The first mill of our neighborhood was owned by W. H. Price, and situated somewhere near Vienna, but the kind of [page 304] mill it was is not known. He paid taxes on it in 1820. William Price also had a carding machine here, which made rolls of wool, in 1847, the first of its kind in this section, and since all cloth was made by hand, it was quite a convenience. The first flour mill of interest to Vienna and community was the ''Star Mill" built in 1856-7 by Louis Hogg, Aaron Hatt, Bob Henard. It was a large mill, first class for its time and located on the west side of town, near the present residence of Mr. Amanda Curtis. This mill has had many operators and owners, among them, beside the original ones were, A. J. Kuykendall, Josiah Throgmorton, J. B. Kuykendall, Burton Sexton, John Wright, Mr. Taylor, Mr. Helter, Joshua and J. K. Elkins, Alcaney House, B. Lunday, Larkin Simpson, James Brown, J. W. Gore, Mr. Lane, Mason & Slack, Valentine Nesslerodt, and possibly others. It burned as usual in 1891. Walter Scott built a carding and grist mill on the south side of East Vine Street, somewhere near the site of the residence of 0. H. Rhodes, on east Vine Street, 1854. It was later enlarged and equipped at great expense for a woolen mill, and sold to John and Samuel Glasford. It was tried out on Saturday afternoon, was supplied with material and ready to begin making cloth on Monday morning; it was destroyed by fire on the Sunday night before. There was no insurance and a total loss of $40,000 was sustained which was a large amount for that period (1861) in this locality. Berton Sexton and John Wright built what was first known as the City Mill, in 1867-8. This was a large steam mill, equipped with first -class machinery for making flour and carding wool, said to be one of the best mills of its kind in Southern Illinois. The firm later changed to Wright, Throgmorton and Kuykendall. On the death of Mr. Wright and the retirement of Mr. Throgmorton, Mr. Kuykendall continued to run this mill for more than forty years. In the meantime taking his son Guy as a partner. This mill was kept up to the best possible grade with new machinery from time to time.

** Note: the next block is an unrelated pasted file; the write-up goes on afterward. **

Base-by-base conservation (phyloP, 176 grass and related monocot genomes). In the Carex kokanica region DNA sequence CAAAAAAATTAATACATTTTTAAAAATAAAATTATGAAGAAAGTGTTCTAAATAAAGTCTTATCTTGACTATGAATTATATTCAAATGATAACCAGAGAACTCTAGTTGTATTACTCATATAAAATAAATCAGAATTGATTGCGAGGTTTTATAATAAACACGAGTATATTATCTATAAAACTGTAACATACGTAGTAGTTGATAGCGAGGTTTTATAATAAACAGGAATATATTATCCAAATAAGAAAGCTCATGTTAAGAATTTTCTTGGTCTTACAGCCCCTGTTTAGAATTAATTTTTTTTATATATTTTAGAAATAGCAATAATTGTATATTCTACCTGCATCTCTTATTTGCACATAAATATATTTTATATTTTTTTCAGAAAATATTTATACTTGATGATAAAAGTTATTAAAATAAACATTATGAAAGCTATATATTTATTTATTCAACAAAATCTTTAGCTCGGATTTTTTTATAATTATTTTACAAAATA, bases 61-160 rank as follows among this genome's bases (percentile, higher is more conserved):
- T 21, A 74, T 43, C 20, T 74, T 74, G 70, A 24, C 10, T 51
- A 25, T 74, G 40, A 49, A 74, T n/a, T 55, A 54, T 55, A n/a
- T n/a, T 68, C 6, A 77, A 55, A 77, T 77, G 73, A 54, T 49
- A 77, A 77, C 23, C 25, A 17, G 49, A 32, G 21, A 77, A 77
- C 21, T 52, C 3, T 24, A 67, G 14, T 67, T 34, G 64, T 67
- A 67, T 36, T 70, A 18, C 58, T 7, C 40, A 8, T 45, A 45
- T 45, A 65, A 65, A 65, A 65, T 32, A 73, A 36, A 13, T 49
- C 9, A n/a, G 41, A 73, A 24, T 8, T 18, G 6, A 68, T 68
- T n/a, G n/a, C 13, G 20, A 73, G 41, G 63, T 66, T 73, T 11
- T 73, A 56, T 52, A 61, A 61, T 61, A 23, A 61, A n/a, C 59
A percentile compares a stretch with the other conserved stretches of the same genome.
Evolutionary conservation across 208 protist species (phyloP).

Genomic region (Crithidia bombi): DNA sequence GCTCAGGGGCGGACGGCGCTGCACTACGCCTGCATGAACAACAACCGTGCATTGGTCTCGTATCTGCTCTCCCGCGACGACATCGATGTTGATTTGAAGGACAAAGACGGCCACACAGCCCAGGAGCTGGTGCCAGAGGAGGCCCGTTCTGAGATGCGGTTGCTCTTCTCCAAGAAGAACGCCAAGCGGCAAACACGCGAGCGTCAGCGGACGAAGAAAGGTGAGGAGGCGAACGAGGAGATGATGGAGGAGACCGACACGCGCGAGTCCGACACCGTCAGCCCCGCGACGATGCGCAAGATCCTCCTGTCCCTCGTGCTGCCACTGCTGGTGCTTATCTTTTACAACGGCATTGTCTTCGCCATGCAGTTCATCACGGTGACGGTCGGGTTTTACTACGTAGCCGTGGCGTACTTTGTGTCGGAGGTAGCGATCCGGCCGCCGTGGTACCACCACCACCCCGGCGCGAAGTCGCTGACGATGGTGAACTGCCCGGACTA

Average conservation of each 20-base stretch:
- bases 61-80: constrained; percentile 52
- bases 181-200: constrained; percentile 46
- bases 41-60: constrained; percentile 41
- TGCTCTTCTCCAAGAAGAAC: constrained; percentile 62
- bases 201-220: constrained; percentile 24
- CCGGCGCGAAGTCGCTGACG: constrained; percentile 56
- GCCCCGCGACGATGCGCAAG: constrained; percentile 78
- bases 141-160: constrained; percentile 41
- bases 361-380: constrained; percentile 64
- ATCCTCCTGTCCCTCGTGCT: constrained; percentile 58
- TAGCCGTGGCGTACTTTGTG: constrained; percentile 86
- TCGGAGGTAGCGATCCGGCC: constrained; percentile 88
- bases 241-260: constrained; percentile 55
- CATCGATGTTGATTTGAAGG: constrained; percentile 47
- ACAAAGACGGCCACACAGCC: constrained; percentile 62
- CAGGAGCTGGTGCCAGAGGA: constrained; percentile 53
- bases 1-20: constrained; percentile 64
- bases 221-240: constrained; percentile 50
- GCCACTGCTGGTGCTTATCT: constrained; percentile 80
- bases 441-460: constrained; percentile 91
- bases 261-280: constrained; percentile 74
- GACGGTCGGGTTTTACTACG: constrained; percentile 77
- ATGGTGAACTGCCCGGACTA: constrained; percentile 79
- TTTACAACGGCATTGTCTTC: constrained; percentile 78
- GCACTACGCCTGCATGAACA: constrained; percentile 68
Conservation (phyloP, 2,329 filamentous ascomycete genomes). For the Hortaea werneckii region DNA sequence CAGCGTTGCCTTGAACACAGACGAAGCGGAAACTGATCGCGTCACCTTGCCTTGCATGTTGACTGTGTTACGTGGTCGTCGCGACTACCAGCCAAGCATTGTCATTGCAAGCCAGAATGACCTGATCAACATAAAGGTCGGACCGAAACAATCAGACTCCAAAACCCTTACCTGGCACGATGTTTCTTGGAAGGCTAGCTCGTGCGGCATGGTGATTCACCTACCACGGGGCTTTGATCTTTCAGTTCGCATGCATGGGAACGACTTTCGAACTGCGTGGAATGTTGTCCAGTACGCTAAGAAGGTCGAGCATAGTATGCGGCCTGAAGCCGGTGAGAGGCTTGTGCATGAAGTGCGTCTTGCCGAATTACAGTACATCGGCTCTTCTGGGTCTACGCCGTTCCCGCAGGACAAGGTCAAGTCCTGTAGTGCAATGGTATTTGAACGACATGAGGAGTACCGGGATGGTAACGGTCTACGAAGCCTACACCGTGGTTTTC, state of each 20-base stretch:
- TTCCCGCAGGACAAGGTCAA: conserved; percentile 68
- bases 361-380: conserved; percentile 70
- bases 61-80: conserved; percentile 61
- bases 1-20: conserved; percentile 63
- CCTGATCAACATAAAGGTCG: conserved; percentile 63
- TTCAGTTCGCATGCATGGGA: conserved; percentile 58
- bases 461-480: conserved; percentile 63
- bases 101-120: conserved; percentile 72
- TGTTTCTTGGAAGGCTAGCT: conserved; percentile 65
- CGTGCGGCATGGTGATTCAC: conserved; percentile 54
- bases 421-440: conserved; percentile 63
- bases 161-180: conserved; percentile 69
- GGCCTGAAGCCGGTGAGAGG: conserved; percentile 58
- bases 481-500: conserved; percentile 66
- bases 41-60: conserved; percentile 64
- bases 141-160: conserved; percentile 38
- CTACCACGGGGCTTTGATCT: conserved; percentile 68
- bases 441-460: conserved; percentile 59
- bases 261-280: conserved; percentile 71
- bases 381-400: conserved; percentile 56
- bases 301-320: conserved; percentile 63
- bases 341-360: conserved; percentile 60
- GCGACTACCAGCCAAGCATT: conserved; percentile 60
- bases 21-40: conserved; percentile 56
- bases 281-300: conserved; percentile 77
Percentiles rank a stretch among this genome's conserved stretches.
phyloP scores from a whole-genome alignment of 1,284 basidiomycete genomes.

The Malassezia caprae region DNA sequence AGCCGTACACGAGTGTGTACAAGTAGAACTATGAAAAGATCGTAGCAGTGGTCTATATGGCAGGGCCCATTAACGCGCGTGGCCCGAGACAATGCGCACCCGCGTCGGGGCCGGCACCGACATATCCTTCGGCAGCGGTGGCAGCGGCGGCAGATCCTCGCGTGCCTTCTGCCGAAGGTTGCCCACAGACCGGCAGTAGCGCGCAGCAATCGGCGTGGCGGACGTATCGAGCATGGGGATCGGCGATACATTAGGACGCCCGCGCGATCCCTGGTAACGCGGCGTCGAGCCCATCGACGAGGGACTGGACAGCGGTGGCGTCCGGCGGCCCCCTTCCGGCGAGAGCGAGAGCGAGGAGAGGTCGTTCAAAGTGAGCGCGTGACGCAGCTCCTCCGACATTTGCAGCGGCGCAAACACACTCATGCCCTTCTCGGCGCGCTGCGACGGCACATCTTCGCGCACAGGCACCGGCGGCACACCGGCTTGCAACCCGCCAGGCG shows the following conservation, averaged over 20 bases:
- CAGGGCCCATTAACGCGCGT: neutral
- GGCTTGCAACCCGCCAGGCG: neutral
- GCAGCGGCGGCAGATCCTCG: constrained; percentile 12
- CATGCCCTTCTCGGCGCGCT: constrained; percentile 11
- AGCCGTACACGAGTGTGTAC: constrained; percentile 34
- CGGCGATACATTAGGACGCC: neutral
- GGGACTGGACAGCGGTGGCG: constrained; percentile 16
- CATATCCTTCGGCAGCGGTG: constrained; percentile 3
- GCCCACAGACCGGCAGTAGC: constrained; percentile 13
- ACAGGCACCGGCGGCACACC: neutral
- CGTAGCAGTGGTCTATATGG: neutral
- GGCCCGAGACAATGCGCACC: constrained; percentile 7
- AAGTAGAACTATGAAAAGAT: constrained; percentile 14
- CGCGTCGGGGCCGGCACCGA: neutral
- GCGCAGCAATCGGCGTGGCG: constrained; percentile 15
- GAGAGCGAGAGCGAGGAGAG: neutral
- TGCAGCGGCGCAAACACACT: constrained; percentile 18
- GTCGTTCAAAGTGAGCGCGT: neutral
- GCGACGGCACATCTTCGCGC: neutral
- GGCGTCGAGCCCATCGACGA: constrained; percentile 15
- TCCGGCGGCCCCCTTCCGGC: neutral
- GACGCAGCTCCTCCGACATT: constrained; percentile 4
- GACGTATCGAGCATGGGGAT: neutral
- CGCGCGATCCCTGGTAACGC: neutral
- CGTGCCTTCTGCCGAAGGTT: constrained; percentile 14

Later the name of this mill was changed to Vienna Roller Mill, it also perished in flames in 1910.